An Atlas of African Affairs

By Andrew Boyd; Patrick Van Rensburg | Go to book overview

4. Tunisia and Libya

Tunisia became independent in 1956 after having been a French protectorate since 1881. A Moslem principality had long existed near the site of ancient Carthage (E); and Tunisia, although its mainly Arab-Berber inhabitants are of much the same stocks as the Algerians, has its own individual character, marked by close contact with Europe across the Mediterranean. Its population of 4 million included in 1955 over 400,000 Europeans, mostly French but including 70,000 Italians and 60,000 Jews; but many of these have left.

Tunisia's struggle for independence was led by the Neo-Destour party, founded in 1934 by Habib Bourguiba, who in 1957 deposed the traditional ruler, the Bey, and became president of the new republic. After 1956 French forces remained at the naval base of Bizerta and elsewhere; but relations were strained by the Algerian war, particularly after the French bombed Sakiet, a border village, in 1958, in retaliation for Tunisian support for the Algerian rebels (3). The French put electrified and barbed wire along the border, but the rebels still used Tunisian supply routes, and their government-in- exile made its home in Tunis.

Bourguiba sought to avoid a complete break with France. Relations with Morocco worsened in 1960 when Tunisia joined France in asking membership of the United Nations for Mauritania, which Morocco claims (2, 14). But in 1961 there was fighting between French and Tunisians around Bizerta, which France had still not evacuated despite repeated demands.

Only about 1 per cent. of Libya is cultivable. The Arab-Berber population of about 1,200,000, although partly nomadic, is mainly in three widely separated areas-800,000 and 300,000 in the two well- watered coastal strips of Tripolitania and Cyrenaica, and 60,000 in the Fezzan oases. The coastal strips are nowhere broader than 50 miles, and are separated by 300 miles where the desert comes down to the sea.

Italy seized Libya from Turkey in 1911 and attempted colonization; there are still 50,000 Italians in Tripolitania. In the second world war, the British defeat of the Italians and Germans in the 1940-3 desert campaign was supported by many Libyans, particularly in Cyrenaica, where the Senussi sect is dominant. (Founded in 1843, this was originally a fanatical Moslem sect which produced the Mahdist revolt (10). King Idris of Libya is the grandson of the founder). Since the independence granted to Libya under the United Nations agreement in 1951, a federal government has existed. It was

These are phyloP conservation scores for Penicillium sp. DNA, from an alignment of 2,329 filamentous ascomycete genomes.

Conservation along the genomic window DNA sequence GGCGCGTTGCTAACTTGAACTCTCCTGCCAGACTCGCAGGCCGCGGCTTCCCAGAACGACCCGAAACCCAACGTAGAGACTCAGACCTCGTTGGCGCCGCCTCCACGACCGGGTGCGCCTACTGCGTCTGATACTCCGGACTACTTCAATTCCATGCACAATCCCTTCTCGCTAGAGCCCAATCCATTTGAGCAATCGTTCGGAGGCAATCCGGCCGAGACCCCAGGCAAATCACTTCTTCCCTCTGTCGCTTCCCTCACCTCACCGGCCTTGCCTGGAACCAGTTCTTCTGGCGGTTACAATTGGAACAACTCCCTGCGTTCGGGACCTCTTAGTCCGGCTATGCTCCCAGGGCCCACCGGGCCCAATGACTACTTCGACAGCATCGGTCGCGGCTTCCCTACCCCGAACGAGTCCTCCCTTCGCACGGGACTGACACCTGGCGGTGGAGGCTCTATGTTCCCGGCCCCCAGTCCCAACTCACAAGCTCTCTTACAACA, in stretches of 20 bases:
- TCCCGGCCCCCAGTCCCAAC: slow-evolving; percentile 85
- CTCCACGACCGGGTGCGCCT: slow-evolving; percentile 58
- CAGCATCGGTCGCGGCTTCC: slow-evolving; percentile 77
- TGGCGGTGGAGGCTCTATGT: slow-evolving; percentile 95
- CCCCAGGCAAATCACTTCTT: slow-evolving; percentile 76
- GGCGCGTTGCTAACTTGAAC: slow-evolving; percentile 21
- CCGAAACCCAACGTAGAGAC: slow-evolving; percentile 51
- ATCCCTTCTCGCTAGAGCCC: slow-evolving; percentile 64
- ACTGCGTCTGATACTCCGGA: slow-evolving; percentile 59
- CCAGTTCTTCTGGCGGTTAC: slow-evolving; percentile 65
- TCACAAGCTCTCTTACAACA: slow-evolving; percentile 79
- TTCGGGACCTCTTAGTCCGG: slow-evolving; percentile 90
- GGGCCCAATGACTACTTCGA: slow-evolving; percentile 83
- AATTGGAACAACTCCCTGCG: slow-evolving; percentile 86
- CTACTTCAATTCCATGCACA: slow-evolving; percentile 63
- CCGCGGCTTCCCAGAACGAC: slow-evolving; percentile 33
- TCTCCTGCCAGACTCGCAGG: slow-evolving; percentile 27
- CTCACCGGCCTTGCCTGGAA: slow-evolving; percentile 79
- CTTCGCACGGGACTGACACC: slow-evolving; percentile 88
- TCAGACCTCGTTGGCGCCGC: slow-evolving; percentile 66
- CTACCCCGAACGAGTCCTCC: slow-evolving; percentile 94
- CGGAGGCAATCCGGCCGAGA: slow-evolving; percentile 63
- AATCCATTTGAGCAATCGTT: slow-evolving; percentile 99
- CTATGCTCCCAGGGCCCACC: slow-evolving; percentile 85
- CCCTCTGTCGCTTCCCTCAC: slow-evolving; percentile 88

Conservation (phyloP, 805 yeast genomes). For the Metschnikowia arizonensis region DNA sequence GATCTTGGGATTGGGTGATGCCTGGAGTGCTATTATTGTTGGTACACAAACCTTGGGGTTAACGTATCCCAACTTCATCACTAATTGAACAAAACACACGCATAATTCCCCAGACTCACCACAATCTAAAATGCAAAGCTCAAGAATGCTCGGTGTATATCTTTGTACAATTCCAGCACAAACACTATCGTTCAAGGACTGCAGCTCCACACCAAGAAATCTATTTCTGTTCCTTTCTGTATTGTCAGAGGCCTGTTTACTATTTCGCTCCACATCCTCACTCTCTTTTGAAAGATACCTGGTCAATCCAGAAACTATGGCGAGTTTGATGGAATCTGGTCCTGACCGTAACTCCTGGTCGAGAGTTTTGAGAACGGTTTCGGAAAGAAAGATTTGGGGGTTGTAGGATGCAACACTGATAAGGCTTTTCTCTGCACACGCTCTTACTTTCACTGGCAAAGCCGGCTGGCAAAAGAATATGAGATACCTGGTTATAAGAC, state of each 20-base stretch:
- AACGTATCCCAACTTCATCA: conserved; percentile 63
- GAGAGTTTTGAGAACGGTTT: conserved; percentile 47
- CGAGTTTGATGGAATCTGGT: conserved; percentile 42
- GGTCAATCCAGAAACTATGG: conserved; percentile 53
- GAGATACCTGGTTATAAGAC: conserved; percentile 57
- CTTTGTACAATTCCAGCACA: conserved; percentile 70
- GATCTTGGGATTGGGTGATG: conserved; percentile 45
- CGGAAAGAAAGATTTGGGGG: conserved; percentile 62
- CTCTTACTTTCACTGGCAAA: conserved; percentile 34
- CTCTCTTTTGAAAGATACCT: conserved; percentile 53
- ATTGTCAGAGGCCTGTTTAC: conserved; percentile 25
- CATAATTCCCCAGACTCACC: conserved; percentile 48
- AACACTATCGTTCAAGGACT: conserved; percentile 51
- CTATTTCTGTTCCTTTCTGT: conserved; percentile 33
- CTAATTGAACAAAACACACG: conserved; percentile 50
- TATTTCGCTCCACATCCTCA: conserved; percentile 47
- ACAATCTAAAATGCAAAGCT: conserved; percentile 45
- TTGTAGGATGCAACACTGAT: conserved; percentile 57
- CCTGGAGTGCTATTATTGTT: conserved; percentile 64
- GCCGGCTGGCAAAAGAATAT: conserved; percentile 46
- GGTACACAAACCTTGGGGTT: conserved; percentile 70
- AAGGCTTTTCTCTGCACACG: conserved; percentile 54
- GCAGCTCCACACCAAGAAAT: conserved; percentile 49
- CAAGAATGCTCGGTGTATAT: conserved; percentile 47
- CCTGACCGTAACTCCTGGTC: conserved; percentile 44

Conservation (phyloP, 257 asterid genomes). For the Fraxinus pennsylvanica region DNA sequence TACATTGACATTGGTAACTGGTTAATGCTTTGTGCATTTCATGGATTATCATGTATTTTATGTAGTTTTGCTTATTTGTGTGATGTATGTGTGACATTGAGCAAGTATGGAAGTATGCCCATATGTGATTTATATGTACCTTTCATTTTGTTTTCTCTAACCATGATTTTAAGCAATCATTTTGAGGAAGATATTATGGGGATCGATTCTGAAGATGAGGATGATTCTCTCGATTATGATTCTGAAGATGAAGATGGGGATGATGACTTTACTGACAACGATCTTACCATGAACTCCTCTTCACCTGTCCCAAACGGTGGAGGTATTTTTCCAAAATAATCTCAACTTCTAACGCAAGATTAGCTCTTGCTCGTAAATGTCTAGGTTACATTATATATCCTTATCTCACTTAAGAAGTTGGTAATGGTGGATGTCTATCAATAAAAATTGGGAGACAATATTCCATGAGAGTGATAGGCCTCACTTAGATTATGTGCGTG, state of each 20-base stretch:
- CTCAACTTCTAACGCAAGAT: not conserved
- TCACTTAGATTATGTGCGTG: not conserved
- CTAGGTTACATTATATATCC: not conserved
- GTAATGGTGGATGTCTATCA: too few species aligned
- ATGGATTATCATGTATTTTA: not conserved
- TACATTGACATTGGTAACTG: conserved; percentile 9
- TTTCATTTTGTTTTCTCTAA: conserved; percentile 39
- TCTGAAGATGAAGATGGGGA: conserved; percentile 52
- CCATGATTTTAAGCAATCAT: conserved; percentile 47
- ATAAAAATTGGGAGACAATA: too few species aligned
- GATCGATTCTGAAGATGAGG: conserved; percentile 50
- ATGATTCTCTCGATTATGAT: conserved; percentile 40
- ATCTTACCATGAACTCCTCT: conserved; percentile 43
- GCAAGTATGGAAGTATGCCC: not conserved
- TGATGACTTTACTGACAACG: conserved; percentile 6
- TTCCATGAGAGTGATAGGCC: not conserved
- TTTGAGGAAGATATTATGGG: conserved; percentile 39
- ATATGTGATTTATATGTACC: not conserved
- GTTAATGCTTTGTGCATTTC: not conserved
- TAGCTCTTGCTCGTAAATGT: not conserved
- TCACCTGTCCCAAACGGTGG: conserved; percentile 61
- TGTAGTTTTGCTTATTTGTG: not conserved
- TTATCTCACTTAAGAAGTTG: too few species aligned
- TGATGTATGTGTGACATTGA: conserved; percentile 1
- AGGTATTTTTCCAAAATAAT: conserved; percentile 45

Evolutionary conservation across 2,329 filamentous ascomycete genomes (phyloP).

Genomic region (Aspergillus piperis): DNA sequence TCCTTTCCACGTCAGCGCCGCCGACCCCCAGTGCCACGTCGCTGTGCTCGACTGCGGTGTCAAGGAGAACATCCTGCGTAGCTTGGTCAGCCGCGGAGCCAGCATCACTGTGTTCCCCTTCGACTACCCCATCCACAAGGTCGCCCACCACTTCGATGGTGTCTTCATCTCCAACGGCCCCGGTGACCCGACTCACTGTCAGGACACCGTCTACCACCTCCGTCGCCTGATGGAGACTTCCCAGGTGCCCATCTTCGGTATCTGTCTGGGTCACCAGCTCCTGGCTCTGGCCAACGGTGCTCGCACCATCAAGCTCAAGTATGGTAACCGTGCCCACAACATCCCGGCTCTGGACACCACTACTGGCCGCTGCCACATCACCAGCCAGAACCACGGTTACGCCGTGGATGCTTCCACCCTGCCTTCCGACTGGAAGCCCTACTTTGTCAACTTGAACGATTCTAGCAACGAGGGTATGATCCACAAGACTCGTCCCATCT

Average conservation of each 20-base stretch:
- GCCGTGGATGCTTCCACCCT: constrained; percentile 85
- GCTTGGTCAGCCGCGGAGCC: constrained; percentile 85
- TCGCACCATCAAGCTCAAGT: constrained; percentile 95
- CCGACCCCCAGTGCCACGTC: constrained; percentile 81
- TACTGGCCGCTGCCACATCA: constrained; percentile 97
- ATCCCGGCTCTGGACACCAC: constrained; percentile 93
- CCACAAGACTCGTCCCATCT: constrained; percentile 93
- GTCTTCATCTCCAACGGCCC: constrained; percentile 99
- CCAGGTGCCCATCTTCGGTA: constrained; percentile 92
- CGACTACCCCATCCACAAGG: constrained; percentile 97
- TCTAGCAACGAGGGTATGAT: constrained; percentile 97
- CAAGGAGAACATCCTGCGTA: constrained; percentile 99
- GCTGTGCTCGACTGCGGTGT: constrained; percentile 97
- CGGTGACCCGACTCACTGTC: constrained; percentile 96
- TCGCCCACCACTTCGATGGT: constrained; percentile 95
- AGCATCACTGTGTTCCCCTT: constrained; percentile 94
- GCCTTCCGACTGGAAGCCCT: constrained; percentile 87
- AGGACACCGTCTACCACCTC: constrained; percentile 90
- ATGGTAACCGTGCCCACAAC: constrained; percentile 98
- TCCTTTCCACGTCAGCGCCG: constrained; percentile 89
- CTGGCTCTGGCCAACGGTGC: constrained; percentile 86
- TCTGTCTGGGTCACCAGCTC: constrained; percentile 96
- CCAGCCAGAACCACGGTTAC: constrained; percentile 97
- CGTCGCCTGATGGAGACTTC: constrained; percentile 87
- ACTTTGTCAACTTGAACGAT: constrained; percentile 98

-54-

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An Atlas of African Affairs
Table of contents

Table of contents

  • Title Page 3
  • Contents 5
  • Foreword 7
  • A. Population 10
  • B. Regions and Barriers 12
  • C. Languages and Peoples 14
  • D. European and Asian Settlement 20
  • E. 'Pre-European' History 22
  • F. Europeans on the Coast 24
  • G. the European 'scramble' 26
  • H. the New Political Map 28
  • I. British and French Heritages 30
  • J. United Nations Activity 32
  • K. Pan-Africanism and Regional Unity 34
  • L. Africa Overseas 36
  • M. Education 38
  • N. Health and Pests 40
  • O. Minerals 42
  • P. Transport 44
  • Q. Power, Development And Research 46
  • 1. the Maghreb 48
  • 2. Morocco and Mauritania 50
  • 3. Algeria 52
  • 4. Tunisia and Libya 54
  • 5. Egypt and Its Neighbours 57
  • 6. Suez Canal 58
  • 7. Suez-Sinai Conflict, 1956 60
  • 8. the Nile 62
  • 9. Egypt 64
  • 10. the Sudan 66
  • 11. Ethiopia 68
  • 12. the Somalis 70
  • 13. West Africa 72
  • 14. Ex-French Africa 74
  • 15. Ex-French West Africa 76
  • 16. 'Equatorial' Africa 78
  • 17. Commonwealth West Africa 80
  • 18- Senegambia, Sierra Leone, Liberia 82
  • 19. Ghana and Its Neighbours 84
  • 20. Nigeria 86
  • 21. Cameroons 88
  • 22. Two Congos 90
  • 23. Post-Belgian Congo 92
  • 24. Lower Congo 94
  • 25. Between the Lakes 96
  • 26. Ruanda-Urundi 98
  • 27. British East and Central Africa 100
  • 28. Uganda 102
  • 29. Kenya 104
  • 30. Tanganyika and Zanzibar 106
  • 31. the Rhodesias 108
  • 32. Katanga and Copperbelt 110
  • 33. Nyasaland 112
  • 34. Angola and Mozambique 114
  • 35. Malagasy (madagascar) 116
  • 36. South Africa and Its Neighbours 118
  • 37. Protectorates and S.W. Africa 120
  • 38. Eastern South Africa 122
  • Index 125
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